More than 20 new medical schools have opened in the United States in the last 10 years, including a dozen in the past five years alone. And more are on the way.
As manager of the UMKC School of Medicine Office of Student Affairs, Cary Chelladurai understands some of the unique challenges student affairs leaders will face in establishing and maintaining their own departments.
Chelladurai has been working with the Association of American Medical Colleges since earlier this year, sharing its Professional Development Initiative program with other medical school student affairs associate deans, department managers and supervisors.
The AAMC is made of up of all 151 accredited medical schools in the United States and 17 in Canada. In 2016, the national organization’s Group on Student Affairs crafted the Professional Development Initiative to support its members’ student affairs offices.
After attending the AAMC’s first professional development workshop at a national meeting in 2016 and participating in subsequent webinars, Chelladurai implemented the program’s tools at the UMKC School of Medicine.
“We used them with restructuring our office,” said Chelladurai, who has served in her current position since 2012. “We’ve used them with rewriting job descriptions and, being short-staffed, deciding what duties are most important. It’s a framework and a tool that helps us figure that out so we don’t have to do it from scratch.”
Last February, the AAMC asked Chelladurai and a colleague at the University of Alabama to serve as subject matter experts on the program and present it to others at medical schools across the country. The two teamed up to present the material to about 30 student affairs leaders at the AAMC’s national conference in April.
They began offering a series of three online virtual classroom video conferences earlier this summer. The series provides interactive and collaborative discussions and personalized case studies that explore challenges that student affairs departments have faced. The first online video conference took place in July with following sessions slated for September and October.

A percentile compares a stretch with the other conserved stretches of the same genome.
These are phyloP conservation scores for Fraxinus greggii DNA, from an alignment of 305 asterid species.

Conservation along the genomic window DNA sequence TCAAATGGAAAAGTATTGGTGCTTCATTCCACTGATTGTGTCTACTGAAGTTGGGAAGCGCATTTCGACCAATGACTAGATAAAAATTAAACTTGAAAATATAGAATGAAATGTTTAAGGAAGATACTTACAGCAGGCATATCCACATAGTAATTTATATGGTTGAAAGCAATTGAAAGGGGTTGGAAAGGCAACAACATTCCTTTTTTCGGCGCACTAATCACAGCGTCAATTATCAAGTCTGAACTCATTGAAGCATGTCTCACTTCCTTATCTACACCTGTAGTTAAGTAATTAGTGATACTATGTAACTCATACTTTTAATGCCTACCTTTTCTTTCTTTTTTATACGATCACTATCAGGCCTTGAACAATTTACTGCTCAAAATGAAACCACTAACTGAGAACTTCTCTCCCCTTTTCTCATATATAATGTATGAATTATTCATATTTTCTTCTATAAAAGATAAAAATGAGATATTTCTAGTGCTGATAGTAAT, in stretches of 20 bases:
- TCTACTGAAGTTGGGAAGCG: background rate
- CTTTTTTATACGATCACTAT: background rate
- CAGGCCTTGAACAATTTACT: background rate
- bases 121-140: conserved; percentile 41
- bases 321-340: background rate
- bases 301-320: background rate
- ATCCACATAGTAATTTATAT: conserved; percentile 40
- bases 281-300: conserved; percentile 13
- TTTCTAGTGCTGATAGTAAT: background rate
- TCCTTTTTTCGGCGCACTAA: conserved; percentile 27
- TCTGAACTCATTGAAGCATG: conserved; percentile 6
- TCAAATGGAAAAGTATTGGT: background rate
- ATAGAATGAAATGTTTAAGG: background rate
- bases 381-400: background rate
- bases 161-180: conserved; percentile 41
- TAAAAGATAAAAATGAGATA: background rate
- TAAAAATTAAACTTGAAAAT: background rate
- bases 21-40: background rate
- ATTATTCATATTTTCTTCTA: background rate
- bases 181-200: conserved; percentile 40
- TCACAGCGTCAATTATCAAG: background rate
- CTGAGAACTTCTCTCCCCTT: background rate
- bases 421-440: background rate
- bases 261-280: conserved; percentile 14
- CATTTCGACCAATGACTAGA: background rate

The entire program highlights eight specific areas of focus for student affairs offices. It also provides a support network for making programs relative in a changing environment and to help student affairs professionals realize their own potential and career fulfillment.
“We’re talking to our colleagues across the country, telling them how we have personally used this program and giving them ideas about how they can use it at their own medical schools,” Chelladurai said. “It’s helpful to the new medical schools that haven’t developed their student affairs departments yet but they’re in their planning stages. They can use it to make sure they have someone covering all the areas of focus.”
It’s also beneficial to more established student affairs offices that are working to find new and better ways to serve their student populations.
“This information and the tools are free and they’re online, so even if a school can’t afford to send someone to a conference, they can benefit from these tools,” Chelladurai said. “That’s one of the good things about the virtual classroom series. They don’t have to travel. We’re teaching this to 25 of our colleagues across the country. They just need to tune in for a couple of hours three times and they’re getting the professional development instead of spending the money and time travelling to a conference.”